This ending may have been a humiliating setback for some Tea Partiers, but in fact there were no real winners in this endeavor, only losers. The only hope for Republicans is that someone learns something from it.
Obviously, the anti-McConnell conservatives who put their credibility and more than $1.5 million on the line attacking McConnell can't be that proud of how they did in Kentucky. Their candidate, Matt Bevin, was crushed, 60 percent to 35 percent, losing in every county but two. And facing an incumbent whose voting record at least is pretty solidly conservative, Bevin failed even to create a true ideological battle. If the late polling is any indication, McConnell probably did better with conservative primary voters than he did with moderates.
But McConnell can't be too happy with this outcome either. He has now been softened up by friendly fire ahead of what looks like a very tough November election. He has also been deprived of resources and time that could have been used to improve his already-soft approval ratings within the Bluegrass State.
There is no harm in intra-party rivalry, nor is there any sacred-cow Republican who deserves to be free of primary challenges. But not all Tea Party challenges are created equal. Some have a clear rationale (i.e., a deeply unsatisfactory incumbent), a strong challenger (preferably an election-tested officeholder) and a reasonable chance of success. In Kentucky, not one of these conditions existed, yet much money was raised from conservatives on the assumption that all three did. That cash was not hoarded or stolen, but it was wasted.
The GOP establishment can ill afford many more such victories. Conservatives can ill afford to squander resources when there are far more profitable and winnable battles for House and Senate seats and governorships that will shape the party in the future.
The Republican status quo as of last fall favored the Right. Conservatives were gradually winning the party in open-seat races wherever possible, and selectively making an example of the worst and weakest GOP incumbents and party-favored nominees. As a result, conservatives enjoy far more influence in the party now than they did 10 years ago.
But patience is hard. Conservatives were bitter over the Bush era, when GOP regulars had the numbers in Congress to advance conservative ideas they had campaigned on, yet showed more interest in keeping power and pleasing and protecting President George W. Bush. Conservative rage reached its peak last fall with the dramatic hijacking of the Senate caucus strategy, which led to a shutdown standoff they had no way of winning.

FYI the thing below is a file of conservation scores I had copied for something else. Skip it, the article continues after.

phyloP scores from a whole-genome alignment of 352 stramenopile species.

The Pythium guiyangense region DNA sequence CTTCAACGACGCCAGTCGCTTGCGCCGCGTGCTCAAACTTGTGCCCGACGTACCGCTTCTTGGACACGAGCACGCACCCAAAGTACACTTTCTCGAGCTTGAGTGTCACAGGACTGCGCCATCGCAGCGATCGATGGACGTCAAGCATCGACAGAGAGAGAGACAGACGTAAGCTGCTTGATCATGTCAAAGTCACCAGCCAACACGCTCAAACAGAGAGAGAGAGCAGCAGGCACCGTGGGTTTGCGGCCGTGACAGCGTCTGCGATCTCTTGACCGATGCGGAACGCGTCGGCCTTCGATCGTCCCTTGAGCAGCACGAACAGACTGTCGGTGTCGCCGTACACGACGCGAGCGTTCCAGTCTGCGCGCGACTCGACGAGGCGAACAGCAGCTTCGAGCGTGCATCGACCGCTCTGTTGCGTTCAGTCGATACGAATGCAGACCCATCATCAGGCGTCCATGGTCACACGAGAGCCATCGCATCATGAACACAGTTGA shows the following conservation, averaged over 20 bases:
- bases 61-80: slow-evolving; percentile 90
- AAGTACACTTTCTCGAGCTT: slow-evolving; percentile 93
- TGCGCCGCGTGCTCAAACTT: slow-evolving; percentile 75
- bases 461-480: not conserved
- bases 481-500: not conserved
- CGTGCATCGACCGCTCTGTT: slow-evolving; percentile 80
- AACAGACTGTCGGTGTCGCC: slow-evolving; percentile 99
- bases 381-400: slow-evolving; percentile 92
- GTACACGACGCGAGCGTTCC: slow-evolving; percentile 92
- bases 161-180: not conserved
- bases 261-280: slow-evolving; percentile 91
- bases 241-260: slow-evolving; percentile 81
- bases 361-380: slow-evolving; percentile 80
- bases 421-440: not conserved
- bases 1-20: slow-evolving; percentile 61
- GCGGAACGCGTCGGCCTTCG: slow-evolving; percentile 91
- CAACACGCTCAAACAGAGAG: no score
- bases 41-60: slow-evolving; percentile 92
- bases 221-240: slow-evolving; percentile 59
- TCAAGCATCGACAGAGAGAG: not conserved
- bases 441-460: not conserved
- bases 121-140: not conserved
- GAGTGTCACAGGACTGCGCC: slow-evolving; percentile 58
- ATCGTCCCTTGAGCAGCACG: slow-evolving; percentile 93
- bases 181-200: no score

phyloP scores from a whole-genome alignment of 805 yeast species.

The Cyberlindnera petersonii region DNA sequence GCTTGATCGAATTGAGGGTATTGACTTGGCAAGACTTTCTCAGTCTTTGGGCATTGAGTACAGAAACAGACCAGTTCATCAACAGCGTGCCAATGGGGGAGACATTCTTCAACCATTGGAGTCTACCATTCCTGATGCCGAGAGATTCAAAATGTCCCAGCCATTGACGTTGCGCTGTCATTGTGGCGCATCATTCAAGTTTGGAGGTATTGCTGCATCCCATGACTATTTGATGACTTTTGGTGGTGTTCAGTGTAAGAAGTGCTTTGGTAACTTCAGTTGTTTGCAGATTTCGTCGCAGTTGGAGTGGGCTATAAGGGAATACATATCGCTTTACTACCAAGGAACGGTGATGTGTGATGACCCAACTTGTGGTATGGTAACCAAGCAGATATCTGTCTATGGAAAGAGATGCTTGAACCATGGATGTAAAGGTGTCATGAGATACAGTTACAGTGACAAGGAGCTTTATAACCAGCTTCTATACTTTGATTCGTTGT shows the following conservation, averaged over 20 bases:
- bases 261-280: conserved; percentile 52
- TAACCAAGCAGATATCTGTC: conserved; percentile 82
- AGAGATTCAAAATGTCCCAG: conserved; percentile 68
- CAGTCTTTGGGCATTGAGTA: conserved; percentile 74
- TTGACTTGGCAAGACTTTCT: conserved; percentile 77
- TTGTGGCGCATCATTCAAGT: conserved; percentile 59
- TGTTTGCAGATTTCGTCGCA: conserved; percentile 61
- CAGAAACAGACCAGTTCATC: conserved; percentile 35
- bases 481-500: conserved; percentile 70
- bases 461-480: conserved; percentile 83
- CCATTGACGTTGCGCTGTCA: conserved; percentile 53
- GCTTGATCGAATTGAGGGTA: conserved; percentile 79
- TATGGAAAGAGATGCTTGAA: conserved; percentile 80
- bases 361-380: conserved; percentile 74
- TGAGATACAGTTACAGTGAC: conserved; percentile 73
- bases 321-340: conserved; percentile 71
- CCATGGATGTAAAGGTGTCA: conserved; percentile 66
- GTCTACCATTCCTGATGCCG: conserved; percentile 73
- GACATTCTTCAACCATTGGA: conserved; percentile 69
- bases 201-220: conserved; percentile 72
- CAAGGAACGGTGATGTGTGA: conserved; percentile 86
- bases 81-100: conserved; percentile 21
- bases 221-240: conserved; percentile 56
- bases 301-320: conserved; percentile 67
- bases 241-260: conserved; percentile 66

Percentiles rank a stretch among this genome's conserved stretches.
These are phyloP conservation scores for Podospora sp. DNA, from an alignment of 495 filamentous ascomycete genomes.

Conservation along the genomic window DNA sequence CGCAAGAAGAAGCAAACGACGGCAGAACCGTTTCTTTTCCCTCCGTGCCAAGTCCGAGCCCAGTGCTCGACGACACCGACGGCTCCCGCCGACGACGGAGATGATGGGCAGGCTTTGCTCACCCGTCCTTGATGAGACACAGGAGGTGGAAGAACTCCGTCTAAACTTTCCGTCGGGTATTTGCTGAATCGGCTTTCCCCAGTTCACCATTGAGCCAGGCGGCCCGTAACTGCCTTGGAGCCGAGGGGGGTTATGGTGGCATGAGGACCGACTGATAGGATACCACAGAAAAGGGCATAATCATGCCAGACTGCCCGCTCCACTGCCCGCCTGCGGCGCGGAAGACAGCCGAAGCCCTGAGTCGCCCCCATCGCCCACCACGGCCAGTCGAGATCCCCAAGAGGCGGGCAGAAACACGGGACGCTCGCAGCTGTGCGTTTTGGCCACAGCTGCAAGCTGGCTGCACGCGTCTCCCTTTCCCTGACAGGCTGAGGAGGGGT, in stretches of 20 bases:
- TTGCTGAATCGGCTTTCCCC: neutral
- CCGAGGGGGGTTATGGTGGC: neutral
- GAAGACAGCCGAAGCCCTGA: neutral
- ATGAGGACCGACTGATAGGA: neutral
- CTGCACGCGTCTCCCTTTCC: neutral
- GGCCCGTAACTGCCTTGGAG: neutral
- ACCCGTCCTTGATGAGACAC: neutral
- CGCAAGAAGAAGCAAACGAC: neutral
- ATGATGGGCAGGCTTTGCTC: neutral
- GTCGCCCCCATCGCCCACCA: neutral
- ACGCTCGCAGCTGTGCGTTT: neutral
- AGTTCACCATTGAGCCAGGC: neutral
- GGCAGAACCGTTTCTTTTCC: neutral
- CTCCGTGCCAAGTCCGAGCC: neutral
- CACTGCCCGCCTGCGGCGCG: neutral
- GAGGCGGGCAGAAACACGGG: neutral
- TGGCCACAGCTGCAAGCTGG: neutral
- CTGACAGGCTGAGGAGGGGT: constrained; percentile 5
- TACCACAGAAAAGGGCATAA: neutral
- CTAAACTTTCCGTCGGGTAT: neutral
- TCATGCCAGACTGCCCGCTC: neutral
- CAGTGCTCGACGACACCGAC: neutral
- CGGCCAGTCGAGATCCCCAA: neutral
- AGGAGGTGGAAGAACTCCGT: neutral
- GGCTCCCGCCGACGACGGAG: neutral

McConnell would later be accused of attacking the Tea Party, but that isn't accurate. He attacked one group in particular -- the one he just beat this week in Kentucky. He responded to the challenge to his authority as Senate leader with an effort to destroy every candidate associated with the Senate Conservatives Fund, regardless of their virtues. His words were, “I don't think they are going to have a single nominee anywhere in the country.” That's not a threat, it's a promise.
The total-war tactics that followed made it surprising this week to see McConnell's vanquished tormentors endorse him after his victory. A week earlier, the GOP establishment had dutifully lined up behind the SCF-backed Ben Sasse after his decisive win in Nebraska.
So maybe peace is possible. Or maybe not. But Republicans don't need to learn to get along. What they need is to return to the sustainable, rational level of intra-party hostility that existed until recently -- a state that excludes acts of futile rage and pure spite.
DAVID FREDDOSO, a Washington Examiner columnist, is the former Editorial Page Editor for the Examiner and the New York Times-bestselling author of "Spin Masters: How the Media Ignored the Real News and Helped Re-elect Barack Obama." He has also written two other books, "The Case Against Barack Obama" (2008) and "Gangster Government" (2011).